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South Korea to end its controversial gaming curfew

·Senior Editor
·2-min read
In a photo taken on July 13, 2018, a customer eats noodles as he plays computer games at an eSports cafe, or "PC Bang", in Seoul. - South Korea enjoys ultra-fast broadband and a vibrant Internet culture, and internet cafes armed with powerful high-end computers catering to school-age gamers can be found on many street corners. (Photo by Ed JONES / AFP) / TO GO WITH SKorea-eSports, FOCUS by JUNG Hawon (Photo credit should read ED JONES/AFP via Getty Images)

Gamers under 16 in South Korea have a reason to celebrate today: The country plans to end its shutdown law (AKA the Cinderella Law), which prevented underage players from gaming between midnight and 6AM, the Korea Herald reports. When it was introduced in 2011, the law was meant to prevent gaming addiction. At the very least, it gave kids a six-hour block to get some sleep. 

South Korea's Ministry of Culture, Sports and Tourism, as well as the Ministry of Gender Equality and Family, say that they're ending the law to respect children's rights and encourage at-home education. The country aims to abolish the law by the end of the year when it revises its Youth Protection Act.

The news doesn't mean underage gamers are entirely off the hook, though. Instead, excessive gaming will be managed by the country's "choice permit" system, which lets parents and guardians arrange approved play times. Still, that sounds more permissive than China's gaming curfew, which bans players under 18 from playing between 10PM and 8AM. Additionally, they're limited to 90 minutes of game time during weekdays, and three hours on weekends and holidays.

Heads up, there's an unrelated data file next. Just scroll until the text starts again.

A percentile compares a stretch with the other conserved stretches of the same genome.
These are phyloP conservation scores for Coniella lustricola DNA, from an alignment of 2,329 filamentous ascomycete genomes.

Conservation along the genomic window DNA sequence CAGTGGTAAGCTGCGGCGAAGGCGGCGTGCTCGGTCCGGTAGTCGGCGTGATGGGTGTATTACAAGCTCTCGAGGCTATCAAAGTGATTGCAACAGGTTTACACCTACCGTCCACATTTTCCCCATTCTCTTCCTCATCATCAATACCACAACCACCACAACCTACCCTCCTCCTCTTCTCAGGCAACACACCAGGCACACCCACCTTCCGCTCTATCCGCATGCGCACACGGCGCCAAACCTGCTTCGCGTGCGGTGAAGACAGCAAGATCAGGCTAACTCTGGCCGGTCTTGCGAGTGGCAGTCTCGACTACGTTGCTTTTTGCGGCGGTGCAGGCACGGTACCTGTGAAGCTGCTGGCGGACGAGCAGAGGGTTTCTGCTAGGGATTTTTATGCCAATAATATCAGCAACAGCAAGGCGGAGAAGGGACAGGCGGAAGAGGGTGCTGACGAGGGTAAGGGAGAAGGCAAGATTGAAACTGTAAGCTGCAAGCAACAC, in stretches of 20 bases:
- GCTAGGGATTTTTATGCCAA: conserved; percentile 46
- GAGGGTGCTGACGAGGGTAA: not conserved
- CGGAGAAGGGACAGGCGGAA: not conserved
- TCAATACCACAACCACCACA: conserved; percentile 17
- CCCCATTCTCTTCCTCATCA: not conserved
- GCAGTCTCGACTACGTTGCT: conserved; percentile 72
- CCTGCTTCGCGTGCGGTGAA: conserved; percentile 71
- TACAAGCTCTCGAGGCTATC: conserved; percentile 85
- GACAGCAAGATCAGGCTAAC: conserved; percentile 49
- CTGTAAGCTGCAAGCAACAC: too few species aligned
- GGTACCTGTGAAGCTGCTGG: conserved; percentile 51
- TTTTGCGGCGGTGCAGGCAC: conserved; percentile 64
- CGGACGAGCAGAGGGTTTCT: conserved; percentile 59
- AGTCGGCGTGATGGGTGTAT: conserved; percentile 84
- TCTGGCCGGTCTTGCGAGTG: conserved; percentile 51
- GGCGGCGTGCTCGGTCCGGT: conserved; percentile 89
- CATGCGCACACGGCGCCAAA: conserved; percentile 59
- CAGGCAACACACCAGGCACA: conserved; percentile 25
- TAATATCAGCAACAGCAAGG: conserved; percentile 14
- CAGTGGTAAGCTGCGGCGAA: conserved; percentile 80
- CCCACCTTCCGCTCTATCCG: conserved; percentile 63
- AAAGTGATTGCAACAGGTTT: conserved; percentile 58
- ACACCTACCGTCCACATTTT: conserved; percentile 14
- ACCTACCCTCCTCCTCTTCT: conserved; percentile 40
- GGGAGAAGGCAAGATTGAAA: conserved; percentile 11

As Kotaku reports, the shutdown law was originally meant to curb PC gaming, but it also affected consoles. Sony's PlayStation Network and Microsoft's Xbox Live ended up restricting their accounts to adults. That's why Minecraft is now an R-rated game in the country.

"In the changing media environment, the ability of children to decide for themselves and protect themselves has become important more than anything,” Deputy Prime Minister and Education Minister Yoo Eun-hae said, according to The Korea Times. “We will work with related ministries to systematically support media and game-use education at schools, homes, and in society so that young people can develop these abilities, and continue to make efforts to create a sound gaming environment and various leisure activities for children.”

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